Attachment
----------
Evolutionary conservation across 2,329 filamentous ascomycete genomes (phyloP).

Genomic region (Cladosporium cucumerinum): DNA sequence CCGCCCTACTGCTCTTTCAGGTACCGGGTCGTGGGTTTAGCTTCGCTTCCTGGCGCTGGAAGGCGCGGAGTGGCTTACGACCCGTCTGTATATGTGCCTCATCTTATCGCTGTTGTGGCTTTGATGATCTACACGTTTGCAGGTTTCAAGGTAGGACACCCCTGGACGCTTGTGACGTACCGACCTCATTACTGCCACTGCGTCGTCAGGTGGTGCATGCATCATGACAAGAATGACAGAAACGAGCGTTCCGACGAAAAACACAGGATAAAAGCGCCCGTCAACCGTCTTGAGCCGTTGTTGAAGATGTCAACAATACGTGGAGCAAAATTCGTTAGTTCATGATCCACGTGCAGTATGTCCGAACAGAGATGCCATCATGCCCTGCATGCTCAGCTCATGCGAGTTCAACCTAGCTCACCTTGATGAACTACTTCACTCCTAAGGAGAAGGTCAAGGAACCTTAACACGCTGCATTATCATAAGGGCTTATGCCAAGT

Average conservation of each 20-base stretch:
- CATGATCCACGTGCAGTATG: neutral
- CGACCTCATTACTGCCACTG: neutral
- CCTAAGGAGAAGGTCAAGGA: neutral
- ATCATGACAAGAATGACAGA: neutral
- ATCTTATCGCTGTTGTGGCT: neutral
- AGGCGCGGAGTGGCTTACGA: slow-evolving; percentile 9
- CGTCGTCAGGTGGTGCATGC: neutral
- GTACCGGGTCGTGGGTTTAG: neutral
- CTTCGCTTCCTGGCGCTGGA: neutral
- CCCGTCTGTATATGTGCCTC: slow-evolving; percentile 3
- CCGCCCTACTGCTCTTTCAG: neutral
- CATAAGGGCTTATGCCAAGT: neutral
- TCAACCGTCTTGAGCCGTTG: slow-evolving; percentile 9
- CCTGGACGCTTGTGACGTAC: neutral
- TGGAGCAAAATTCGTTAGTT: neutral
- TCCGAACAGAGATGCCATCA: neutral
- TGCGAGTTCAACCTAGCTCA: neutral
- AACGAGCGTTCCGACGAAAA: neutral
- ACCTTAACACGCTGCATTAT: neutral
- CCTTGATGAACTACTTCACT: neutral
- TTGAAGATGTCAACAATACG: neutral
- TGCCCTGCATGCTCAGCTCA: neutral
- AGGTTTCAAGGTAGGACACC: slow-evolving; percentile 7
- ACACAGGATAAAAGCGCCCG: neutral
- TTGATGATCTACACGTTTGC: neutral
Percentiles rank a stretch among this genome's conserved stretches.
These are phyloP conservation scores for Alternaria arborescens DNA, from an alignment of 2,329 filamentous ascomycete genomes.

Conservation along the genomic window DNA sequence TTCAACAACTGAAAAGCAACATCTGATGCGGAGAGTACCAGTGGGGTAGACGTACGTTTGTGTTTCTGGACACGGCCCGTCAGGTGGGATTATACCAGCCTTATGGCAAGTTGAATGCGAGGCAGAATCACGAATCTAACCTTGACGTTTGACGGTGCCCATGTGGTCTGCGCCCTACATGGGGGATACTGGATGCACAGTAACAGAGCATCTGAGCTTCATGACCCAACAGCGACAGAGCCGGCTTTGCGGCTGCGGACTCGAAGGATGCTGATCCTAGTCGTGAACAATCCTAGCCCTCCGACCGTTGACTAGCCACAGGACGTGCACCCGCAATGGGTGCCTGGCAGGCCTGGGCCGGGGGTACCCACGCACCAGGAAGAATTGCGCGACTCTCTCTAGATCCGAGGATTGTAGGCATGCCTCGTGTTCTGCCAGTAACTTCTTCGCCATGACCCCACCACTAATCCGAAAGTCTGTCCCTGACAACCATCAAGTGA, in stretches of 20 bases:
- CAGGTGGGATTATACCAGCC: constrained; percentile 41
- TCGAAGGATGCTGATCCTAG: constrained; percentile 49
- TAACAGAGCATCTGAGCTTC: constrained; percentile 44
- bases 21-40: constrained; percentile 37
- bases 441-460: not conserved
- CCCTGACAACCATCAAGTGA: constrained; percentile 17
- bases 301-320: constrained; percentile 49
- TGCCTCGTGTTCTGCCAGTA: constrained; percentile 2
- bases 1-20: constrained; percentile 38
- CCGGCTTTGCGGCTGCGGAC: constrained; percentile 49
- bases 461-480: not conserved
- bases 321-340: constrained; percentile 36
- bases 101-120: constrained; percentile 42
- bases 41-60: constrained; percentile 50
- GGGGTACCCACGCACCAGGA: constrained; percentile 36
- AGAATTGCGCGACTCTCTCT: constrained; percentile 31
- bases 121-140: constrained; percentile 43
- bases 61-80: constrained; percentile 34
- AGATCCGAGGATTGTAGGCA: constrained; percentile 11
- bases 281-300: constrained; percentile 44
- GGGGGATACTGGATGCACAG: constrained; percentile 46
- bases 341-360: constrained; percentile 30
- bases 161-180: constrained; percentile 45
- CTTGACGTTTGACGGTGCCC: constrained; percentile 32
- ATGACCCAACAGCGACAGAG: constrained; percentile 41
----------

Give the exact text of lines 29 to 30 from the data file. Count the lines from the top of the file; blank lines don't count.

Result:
Percentiles rank a stretch among this genome's conserved stretches.
These are phyloP conservation scores for Alternaria arborescens DNA, from an alignment of 2,329 filamentous ascomycete genomes.